> > > Subject: [Xmca-l] Re: Analysis of Gender in early xmca discourse
> > >
> > > Clarifying on the link, it is a cartoon in which a female stick figure
> is
> > > saying "Penises: they are about this big (pretty small). Now can we
> > please,
> > > as a culture, move on."
> > >
> > > The headings are a simple leap: it is necessary to be overt if you want
> > to
> > > indicate some form of desired behaviour.  I literally do mean that you
> > > could put "slow" up in the subject line, indicating that you want to
> > have a
> > > slow conversation... and that you don't mind if you have a thread that
> > > appears to have fallen with a thud.  The peculiarity of it is
> > commensurate
> > > with the peculiarity of wanting to guide others in the responses
> sought.
> > >
> > > It seems to me to be a plague subject: something v. important, but also
> > > something that can be used to accuse others on pretty much any
> arbitrary
> > > basis.  No wonder people stay clear.
> > >
> > > Sorry, again, to offend.  I really do have other things I should be
> > doing.
> > >
> > > Best,
> > > Huw
> > >
> > >> On 28 October 2016 at 07:44, Alfredo Jornet Gil <a.j.gil@iped.uio.no>
> > wrote:
> > >>
> > >> Annalisa, Huw,
> > >>
> > >> As someone that has moved from one country (Spain) to another
> (Norway),
> > >> then lived a while in another (Australia), and yet a couple more years
> > >> somewhere else (Canada), having in the way changed kindergarten,
> school,
> > >> neighbourhood, hair dresser, office colleagues... I know how closely
> > >> humour/irony and membership are connected. You really don't need to
> move
> > >> across countries to know that, just try to follow any English
> > conversation
> > >> between professional/training pilots, or a chat between orange pickers
> > in
> > >> Valencia talking Spanish or Catalan (no matter what country they are
> > from)
> > >> while lunch during a work day, to realise that you have no clue what
> > they
> > >> are talking about even though they seem to be talking (and laughing)
> in
> > a
> > >> language (English, Spanish, Catalan) you think you know.
> > >>
> > >> When I read Huw's post, I had to do a search for almost every word he
> > >> used, including hogging, humping, and I am still wondering whether
> > "SHUF"
> > >> might refer to a command in programming that generates "random
> > >> permutations"  (that's what I found online!). I did not know these
> > words in
> > >> English, and so I had to look for them. Even more embarrassing is the
> > fact
> > >> that, even though I know every word, I have not yet got what the
> > squirrel
> > >> story is about, or how it relates to the thread it was posted on...
> Not
> > >> that the story is nonsense, but only that I do not (yet) belong to
> > whatever
> > >> history (chains of reference, whatever you'd like to call it) has
> > brought
> > >> it up as a sense-full story/joke/turn, etc.
> > >>
> > >> The thing is that humour seems to be tightly connected to the sort of
> > >> abbreviation that Vygotsky described with regard to inner speech. As
> > people
> > >> get along well together, just as the 3 boys in Larry's post do, there
> is
> > >> lesser need for articulation, things can be shortened, they can simply
> > be
> > >> suggested by a word, a gesture. As Vygotsky notes, "When the thoughts
> > and
> > >> consciousness of the interlocutors are one, the role of speech in the
> > >> achievement of flawless understanding is reduced to a minimum." I love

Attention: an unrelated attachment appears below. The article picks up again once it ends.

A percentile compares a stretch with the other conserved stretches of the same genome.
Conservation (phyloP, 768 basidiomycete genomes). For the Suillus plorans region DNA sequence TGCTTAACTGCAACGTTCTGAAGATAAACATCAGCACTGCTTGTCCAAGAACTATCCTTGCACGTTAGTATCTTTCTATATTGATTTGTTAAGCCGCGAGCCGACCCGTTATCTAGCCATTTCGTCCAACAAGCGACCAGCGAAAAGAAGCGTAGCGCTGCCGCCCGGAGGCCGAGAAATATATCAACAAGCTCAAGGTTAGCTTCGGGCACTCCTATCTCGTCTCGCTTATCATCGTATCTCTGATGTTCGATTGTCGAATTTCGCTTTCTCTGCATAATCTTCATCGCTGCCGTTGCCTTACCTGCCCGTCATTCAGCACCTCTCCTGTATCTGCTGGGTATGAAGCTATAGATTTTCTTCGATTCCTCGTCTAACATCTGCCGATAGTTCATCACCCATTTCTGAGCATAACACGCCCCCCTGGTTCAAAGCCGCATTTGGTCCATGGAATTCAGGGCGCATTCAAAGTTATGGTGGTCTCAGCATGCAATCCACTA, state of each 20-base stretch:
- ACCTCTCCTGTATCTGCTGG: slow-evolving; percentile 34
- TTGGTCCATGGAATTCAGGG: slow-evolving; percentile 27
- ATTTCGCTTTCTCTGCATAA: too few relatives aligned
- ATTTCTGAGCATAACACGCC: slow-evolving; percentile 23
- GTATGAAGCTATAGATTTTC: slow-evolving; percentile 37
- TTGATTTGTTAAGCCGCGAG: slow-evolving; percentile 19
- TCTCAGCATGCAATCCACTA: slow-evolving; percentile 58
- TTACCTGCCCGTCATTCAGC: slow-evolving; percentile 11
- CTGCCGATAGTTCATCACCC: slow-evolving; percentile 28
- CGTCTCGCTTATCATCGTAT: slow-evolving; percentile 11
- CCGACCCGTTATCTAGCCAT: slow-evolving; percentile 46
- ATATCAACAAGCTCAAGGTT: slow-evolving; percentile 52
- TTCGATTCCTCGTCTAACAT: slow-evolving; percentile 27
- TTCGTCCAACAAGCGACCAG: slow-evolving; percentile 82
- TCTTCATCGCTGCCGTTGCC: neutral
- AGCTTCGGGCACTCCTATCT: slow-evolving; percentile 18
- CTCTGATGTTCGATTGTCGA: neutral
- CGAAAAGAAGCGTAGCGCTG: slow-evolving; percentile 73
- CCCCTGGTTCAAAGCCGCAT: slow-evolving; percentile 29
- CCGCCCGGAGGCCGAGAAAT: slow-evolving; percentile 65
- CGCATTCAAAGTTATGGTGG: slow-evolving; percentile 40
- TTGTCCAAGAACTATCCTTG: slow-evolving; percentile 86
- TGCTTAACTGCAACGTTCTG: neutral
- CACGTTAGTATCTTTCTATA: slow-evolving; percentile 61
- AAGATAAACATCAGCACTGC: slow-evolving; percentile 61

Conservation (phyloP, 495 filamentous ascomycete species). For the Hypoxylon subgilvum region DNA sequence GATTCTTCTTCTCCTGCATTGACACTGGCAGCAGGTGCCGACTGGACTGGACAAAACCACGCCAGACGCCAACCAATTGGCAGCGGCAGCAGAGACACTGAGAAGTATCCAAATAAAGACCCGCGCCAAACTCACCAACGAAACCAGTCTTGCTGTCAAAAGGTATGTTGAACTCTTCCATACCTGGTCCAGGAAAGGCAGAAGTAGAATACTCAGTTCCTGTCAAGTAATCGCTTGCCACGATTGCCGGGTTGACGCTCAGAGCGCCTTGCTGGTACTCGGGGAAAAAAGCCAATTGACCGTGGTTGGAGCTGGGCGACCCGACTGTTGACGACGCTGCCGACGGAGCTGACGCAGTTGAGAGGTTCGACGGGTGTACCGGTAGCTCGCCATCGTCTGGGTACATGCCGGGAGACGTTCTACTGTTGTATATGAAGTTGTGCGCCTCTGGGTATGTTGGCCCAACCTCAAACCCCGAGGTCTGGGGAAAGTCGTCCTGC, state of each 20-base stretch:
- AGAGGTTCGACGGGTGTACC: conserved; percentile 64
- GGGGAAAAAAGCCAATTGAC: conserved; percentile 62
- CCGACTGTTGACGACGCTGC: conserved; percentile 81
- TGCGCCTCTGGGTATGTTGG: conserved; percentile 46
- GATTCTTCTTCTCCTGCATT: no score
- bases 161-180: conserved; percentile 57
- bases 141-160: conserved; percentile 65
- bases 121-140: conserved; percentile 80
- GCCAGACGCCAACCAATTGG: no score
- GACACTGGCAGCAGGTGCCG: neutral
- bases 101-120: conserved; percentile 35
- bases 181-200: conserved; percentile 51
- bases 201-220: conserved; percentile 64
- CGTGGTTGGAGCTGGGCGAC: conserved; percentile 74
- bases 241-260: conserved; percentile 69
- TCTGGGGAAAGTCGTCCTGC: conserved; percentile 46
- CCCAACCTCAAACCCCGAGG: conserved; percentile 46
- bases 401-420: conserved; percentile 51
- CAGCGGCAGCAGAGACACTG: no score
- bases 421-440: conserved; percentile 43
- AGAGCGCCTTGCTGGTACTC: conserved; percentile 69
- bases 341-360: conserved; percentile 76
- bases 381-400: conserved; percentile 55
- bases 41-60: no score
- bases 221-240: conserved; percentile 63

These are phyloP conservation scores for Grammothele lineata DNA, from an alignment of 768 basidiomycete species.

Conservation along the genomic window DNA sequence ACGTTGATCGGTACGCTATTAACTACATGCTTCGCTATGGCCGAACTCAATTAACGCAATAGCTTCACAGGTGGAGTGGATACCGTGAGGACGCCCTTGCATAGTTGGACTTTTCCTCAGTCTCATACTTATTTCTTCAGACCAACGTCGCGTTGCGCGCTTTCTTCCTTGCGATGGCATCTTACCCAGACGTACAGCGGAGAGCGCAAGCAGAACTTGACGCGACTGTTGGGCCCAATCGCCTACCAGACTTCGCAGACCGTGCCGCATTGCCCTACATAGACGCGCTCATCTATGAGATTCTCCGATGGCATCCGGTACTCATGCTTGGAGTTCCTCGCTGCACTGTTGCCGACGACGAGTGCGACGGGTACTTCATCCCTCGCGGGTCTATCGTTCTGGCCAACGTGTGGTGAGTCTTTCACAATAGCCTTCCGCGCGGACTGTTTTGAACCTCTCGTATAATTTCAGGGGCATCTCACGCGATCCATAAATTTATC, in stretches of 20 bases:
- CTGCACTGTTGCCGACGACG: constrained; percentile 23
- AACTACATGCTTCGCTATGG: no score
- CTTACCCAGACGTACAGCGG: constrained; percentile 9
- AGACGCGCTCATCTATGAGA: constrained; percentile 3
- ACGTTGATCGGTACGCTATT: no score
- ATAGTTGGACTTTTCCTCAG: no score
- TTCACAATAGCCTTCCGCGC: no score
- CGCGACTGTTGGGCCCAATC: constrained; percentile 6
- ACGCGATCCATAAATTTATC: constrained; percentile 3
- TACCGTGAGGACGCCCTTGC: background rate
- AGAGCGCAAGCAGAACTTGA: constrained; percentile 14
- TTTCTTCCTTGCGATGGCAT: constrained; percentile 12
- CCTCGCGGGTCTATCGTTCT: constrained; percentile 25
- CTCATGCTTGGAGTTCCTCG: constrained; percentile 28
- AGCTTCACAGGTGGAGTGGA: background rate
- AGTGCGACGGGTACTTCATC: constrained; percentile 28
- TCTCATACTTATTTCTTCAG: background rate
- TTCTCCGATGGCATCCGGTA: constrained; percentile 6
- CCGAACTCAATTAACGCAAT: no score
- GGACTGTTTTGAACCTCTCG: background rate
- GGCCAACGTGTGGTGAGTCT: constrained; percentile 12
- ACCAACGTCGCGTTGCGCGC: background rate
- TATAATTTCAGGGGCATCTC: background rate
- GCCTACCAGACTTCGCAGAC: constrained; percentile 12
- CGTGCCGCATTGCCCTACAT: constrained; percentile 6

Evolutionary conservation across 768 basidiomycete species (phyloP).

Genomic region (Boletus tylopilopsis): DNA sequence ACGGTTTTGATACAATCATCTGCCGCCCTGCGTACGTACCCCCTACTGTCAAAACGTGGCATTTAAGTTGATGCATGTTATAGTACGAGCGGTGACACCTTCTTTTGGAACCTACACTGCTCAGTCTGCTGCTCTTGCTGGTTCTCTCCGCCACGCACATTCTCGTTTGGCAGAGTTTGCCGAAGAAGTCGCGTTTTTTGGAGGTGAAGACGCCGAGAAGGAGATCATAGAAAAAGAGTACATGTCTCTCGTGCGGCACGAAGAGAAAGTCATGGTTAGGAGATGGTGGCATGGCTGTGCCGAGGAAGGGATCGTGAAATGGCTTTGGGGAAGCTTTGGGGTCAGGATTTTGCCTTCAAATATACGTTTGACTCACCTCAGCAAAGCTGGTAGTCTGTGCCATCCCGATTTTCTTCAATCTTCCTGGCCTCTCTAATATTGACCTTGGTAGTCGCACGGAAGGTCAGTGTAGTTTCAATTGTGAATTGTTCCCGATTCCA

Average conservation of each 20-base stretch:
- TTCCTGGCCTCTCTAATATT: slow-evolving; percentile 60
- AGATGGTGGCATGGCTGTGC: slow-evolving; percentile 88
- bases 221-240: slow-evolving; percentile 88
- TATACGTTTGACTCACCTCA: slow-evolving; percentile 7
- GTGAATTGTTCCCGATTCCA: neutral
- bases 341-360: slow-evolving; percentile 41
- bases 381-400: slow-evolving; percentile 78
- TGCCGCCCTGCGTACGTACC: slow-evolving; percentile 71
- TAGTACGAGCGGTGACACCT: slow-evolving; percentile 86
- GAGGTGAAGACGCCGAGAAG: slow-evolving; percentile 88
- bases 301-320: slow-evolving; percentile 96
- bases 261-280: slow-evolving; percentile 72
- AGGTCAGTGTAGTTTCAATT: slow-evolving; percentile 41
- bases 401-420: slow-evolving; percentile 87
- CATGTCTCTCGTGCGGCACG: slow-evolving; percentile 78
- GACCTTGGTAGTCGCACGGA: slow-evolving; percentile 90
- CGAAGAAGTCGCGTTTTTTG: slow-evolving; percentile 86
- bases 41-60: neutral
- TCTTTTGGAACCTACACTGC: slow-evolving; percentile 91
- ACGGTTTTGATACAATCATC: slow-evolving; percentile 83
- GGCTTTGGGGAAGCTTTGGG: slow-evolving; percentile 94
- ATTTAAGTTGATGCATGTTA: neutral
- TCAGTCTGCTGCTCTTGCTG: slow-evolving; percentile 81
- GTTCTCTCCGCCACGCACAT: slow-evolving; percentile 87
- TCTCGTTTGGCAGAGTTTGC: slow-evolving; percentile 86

> > >> humour, and irony (not sarcasm, as Huw notes), and I believe they are
> > vital
> > >> for a healthy humanity and, again as Huw notes, to a healthy list.
> > Through
> > >> humour we can address challenges and paradoxes in ways that
> articulation
> > >> and explicit talk simply cannot. Yet, if it is right that humour rests
> > upon
> > >> this competence of abbreviating, of not needing to say the unsaid to
> > make
> > >> it said, then there always is the risk that someone else won't hear
> the
> > >> same and, worst, feel excluded, ridiculed, etc... I think those are
> > >> occasions for articulating rather than for more abbreviation. I think
> > that
> > >> such occasions are important because, otherwise, we may loose highly
> > >> interesting discussions on the historical and genetic account of the
> > >> problem (what Annalisa and Larry have been asking for, what Huw
> > probably is
> > >> missing and asking for too) and how such an account may be different
> and
> > >> more productive than protocolary statements of the sort of those
> > exposed in
> > >> the video Annalisa has shared.
> > >>
> > >> With all due respect,
> > >> Alfredo
> > >>
> > >> PS: you can see in how much I do articulate how much of an outsider I
> > >> feel/am, and how much work it takes for us to participate. I hope to
> be
> > >> able to abbreviate a bit more at some point...
> > >>
> > >>
> > >>
> > >>
> > >> ________________________________________
> > >> From: xmca-l-bounces@mailman.ucsd.edu <xmca-l-bounces@mailman.ucsd.
> edu>
> > >> on behalf of Annalisa Aguilar <annalisa@unm.edu>
> > >> Sent: 28 October 2016 05:24
> > >> To: eXtended Mind, Culture, Activity
> > >> Subject: [Xmca-l] Re: Analysis of Gender in early xmca discourse
> > >>
> > >> Thank you for the explanation.
> > >>
> > >>
> > >> Why not address Huw? Why me?
> > >>
> > >>
> > >> ________________________________
> > >> From: xmca-l-bounces@mailman.ucsd.edu <xmca-l-bounces@mailman.ucsd.
> edu>
> > >> on behalf of David H Kirshner <dkirsh@lsu.edu>
> > >> Sent: Thursday, October 27, 2016 9:18 PM
> > >> To: eXtended Mind, Culture, Activity
> > >> Subject: [Xmca-l] Re: Analysis of Gender in early xmca discourse
> > >>
> > >> Surely, Annalisa, a symbol of intimidation, rather than intimidation,
> > >> itself.
> > >> David
> > >>
> > >>
> >
> >
>